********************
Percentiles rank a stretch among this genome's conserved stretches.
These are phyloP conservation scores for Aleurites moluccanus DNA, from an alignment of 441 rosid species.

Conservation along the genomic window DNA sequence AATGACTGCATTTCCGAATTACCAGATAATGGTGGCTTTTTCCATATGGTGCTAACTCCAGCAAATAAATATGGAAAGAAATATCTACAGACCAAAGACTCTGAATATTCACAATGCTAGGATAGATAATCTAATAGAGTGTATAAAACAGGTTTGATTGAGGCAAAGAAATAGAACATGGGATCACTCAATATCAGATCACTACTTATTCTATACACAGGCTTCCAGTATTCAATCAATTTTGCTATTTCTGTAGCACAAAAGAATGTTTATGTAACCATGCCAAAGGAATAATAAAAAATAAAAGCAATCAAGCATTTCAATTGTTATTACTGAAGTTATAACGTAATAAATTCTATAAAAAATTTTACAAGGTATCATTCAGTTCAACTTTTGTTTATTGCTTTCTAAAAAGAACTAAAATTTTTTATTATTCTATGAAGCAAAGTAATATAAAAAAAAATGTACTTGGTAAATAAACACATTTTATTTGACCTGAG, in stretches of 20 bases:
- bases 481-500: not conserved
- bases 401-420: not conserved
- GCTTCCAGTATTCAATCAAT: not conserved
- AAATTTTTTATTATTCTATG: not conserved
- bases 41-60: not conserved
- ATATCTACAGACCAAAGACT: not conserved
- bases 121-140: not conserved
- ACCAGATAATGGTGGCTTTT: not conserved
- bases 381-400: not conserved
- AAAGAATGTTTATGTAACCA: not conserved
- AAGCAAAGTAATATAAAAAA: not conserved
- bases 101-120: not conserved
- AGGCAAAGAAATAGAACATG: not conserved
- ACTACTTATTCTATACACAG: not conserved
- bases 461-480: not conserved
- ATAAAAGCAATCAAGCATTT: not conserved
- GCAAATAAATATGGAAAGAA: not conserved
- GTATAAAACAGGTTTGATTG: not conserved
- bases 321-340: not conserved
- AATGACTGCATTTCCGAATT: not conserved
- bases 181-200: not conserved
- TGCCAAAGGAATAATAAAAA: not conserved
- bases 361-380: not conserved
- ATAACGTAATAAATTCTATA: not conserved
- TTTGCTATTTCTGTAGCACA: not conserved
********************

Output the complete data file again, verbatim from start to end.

Percentiles rank a stretch among this genome's conserved stretches.
These are phyloP conservation scores for Aleurites moluccanus DNA, from an alignment of 441 rosid species.

Conservation along the genomic window DNA sequence AATGACTGCATTTCCGAATTACCAGATAATGGTGGCTTTTTCCATATGGTGCTAACTCCAGCAAATAAATATGGAAAGAAATATCTACAGACCAAAGACTCTGAATATTCACAATGCTAGGATAGATAATCTAATAGAGTGTATAAAACAGGTTTGATTGAGGCAAAGAAATAGAACATGGGATCACTCAATATCAGATCACTACTTATTCTATACACAGGCTTCCAGTATTCAATCAATTTTGCTATTTCTGTAGCACAAAAGAATGTTTATGTAACCATGCCAAAGGAATAATAAAAAATAAAAGCAATCAAGCATTTCAATTGTTATTACTGAAGTTATAACGTAATAAATTCTATAAAAAATTTTACAAGGTATCATTCAGTTCAACTTTTGTTTATTGCTTTCTAAAAAGAACTAAAATTTTTTATTATTCTATGAAGCAAAGTAATATAAAAAAAAATGTACTTGGTAAATAAACACATTTTATTTGACCTGAG, in stretches of 20 bases:
- bases 481-500: not conserved
- bases 401-420: not conserved
- GCTTCCAGTATTCAATCAAT: not conserved
- AAATTTTTTATTATTCTATG: not conserved
- bases 41-60: not conserved
- ATATCTACAGACCAAAGACT: not conserved
- bases 121-140: not conserved
- ACCAGATAATGGTGGCTTTT: not conserved
- bases 381-400: not conserved
- AAAGAATGTTTATGTAACCA: not conserved
- AAGCAAAGTAATATAAAAAA: not conserved
- bases 101-120: not conserved
- AGGCAAAGAAATAGAACATG: not conserved
- ACTACTTATTCTATACACAG: not conserved
- bases 461-480: not conserved
- ATAAAAGCAATCAAGCATTT: not conserved
- GCAAATAAATATGGAAAGAA: not conserved
- GTATAAAACAGGTTTGATTG: not conserved
- bases 321-340: not conserved
- AATGACTGCATTTCCGAATT: not conserved
- bases 181-200: not conserved
- TGCCAAAGGAATAATAAAAA: not conserved
- bases 361-380: not conserved
- ATAACGTAATAAATTCTATA: not conserved
- TTTGCTATTTCTGTAGCACA: not conserved